There was a terrorist bombing of barracks in Saudi Arabia. There were terrorists bombings of American embassies in Africa. I think we can find, as a general pattern, where the terrorists are from, what they are doing, and that's why it's important to deal with this as a war, not as a criminal justice problem.

In war, reasonable intelligence is good enough. In the criminal justice system, you have to have evidence beyond a reasonable doubt. Those are two totally different standards, and I think if the administration is seriously asking for a criminal justice standard a nd is trying to go after only the perpetrators -- which, by the way, is the opposite of what the president said, opposite of what the secretary of state and secretary of defense has said -- they have said, we're going after terrorism in its international form. We're not merely going after the perpetrators of September 11th.

SEAN HANNITY, CO-HOST: Well, the president also said, Mr. Speaker -- by the way, welcome back to the program -- that he would make no distinction between the that are involved in committing these acts of terrorism and those that harbor these terrorists and assist them in any way, shape, matter or form. You mentioned a number of countries. I was writing them down -- Iraq, Sudan, Afghanistan, Libya, to some extent Iran. Does that mean potentially we go to war with all of these states, that they're potential targets, all of them?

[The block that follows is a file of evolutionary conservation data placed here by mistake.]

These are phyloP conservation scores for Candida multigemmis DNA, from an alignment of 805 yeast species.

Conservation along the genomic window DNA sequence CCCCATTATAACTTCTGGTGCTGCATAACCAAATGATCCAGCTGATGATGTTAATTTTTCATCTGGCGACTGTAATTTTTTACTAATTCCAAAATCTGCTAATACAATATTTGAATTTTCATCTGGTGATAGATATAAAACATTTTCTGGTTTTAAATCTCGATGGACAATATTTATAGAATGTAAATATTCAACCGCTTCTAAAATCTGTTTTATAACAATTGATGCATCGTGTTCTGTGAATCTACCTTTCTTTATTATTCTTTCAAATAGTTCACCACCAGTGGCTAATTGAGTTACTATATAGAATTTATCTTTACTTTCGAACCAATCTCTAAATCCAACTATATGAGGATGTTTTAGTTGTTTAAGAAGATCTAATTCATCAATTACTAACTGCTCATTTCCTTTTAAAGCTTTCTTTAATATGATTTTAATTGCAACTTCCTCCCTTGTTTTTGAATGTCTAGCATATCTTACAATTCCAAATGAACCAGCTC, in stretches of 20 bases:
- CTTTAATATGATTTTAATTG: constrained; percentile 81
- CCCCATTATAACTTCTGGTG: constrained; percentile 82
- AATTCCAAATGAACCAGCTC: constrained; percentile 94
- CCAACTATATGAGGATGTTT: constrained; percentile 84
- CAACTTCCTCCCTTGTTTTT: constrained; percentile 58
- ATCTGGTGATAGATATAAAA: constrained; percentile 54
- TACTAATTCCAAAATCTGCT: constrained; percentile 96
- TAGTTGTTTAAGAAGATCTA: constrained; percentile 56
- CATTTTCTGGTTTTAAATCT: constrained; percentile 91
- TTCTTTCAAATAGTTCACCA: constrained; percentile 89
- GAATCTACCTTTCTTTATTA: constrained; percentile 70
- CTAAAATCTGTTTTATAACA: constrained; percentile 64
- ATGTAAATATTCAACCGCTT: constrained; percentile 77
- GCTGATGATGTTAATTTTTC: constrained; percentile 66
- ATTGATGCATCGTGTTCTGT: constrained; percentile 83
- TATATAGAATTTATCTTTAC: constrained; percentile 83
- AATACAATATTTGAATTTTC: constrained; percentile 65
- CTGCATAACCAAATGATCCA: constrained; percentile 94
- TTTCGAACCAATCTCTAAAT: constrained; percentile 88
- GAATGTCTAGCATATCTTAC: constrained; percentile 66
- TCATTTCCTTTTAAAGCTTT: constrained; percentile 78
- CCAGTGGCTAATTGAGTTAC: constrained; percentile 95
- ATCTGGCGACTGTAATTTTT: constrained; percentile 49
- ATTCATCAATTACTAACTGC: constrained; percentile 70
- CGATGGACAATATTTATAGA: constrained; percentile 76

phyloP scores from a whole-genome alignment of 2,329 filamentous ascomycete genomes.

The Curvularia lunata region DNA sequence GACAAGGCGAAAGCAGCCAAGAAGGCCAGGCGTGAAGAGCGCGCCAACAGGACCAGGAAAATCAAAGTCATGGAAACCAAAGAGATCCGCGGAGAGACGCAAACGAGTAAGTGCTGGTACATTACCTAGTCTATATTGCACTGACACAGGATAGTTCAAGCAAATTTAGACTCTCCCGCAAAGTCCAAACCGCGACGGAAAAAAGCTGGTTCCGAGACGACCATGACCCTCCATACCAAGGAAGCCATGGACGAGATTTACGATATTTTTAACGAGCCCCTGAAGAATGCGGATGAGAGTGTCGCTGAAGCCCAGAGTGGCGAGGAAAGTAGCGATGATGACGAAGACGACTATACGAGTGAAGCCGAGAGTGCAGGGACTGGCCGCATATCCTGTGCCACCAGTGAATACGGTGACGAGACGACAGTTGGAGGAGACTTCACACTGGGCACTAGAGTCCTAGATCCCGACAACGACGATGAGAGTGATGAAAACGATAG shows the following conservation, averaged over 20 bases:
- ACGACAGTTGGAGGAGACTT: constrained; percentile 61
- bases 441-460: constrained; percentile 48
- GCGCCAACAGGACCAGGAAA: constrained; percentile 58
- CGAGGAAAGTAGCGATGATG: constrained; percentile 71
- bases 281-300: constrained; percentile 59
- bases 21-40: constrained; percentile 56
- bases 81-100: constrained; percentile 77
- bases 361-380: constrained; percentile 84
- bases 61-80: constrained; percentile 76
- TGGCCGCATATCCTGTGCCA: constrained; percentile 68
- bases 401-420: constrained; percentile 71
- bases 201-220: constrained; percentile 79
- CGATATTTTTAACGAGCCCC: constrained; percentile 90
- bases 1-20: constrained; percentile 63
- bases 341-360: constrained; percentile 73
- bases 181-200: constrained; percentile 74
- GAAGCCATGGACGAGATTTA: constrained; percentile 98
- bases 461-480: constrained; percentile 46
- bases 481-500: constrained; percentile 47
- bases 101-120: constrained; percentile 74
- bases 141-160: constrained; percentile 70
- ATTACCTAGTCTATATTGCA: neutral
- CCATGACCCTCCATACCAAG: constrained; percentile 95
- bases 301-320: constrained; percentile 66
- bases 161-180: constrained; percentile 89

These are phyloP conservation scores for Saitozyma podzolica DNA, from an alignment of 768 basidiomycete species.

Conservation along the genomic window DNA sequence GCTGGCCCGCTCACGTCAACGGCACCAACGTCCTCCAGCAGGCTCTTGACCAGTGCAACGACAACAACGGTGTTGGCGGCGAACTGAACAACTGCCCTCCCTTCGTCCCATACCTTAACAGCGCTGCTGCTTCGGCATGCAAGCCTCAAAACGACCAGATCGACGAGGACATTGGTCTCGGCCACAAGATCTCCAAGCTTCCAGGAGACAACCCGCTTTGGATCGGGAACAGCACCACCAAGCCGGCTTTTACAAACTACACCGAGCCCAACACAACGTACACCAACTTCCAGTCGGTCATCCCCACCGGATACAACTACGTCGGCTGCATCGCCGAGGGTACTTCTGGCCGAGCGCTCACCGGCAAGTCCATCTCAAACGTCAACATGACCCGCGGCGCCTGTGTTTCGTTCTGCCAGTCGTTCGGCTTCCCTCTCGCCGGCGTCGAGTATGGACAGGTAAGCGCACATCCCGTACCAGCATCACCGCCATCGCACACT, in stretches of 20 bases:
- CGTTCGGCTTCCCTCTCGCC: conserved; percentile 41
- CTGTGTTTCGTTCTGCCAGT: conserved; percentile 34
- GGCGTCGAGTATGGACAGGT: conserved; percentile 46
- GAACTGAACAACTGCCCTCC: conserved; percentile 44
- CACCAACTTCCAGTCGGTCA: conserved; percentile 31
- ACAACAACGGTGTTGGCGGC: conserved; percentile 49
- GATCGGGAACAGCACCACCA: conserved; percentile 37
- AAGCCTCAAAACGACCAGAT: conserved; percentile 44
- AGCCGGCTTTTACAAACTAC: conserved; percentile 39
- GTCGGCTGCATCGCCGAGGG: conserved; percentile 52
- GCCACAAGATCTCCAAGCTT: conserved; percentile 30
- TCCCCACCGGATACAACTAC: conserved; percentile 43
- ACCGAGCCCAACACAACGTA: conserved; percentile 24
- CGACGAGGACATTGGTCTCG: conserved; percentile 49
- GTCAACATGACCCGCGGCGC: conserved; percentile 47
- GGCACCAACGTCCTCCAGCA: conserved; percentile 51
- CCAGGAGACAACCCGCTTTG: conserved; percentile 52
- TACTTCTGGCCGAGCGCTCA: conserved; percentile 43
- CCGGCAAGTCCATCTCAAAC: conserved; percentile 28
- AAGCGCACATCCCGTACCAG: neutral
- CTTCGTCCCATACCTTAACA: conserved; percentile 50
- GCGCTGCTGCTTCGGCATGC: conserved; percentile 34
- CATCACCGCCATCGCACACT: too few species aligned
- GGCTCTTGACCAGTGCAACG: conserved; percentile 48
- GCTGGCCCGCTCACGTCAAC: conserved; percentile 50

GINGRICH: Well, I think that it means that we -- we have to make a real decision as a country, which we've not really made yet. We've been in a state of shock. We've been in a state of anger. We've used very strong words, but the question is, do we really mean those words?

HANNITY: What's the answer to that? And how massive could that be? I mean...

(CROSSTALK)

GINGRICH: First of all, you don't -- you don't have to be stupid about it. You don't have to go out and say, "Let's send Americans to every one of those countries." You know that there are millions of Afghans who dislike the Taliban. Two million of them are refugees right now...

HANNITY: Sure.

GINGRICH: ... in Pakistan. You know that there are many Iraqis who hate Saddam Hussein, who's been a ruthless, brutal dictator.

HANNITY: Sure.

GINGRICH: You know Sudan has been in a civil war for 20 years. There are a number of places where American power, working with the people of a country to liberate it from its dictatorship, could, in a matter of months, change the entire scene internationally.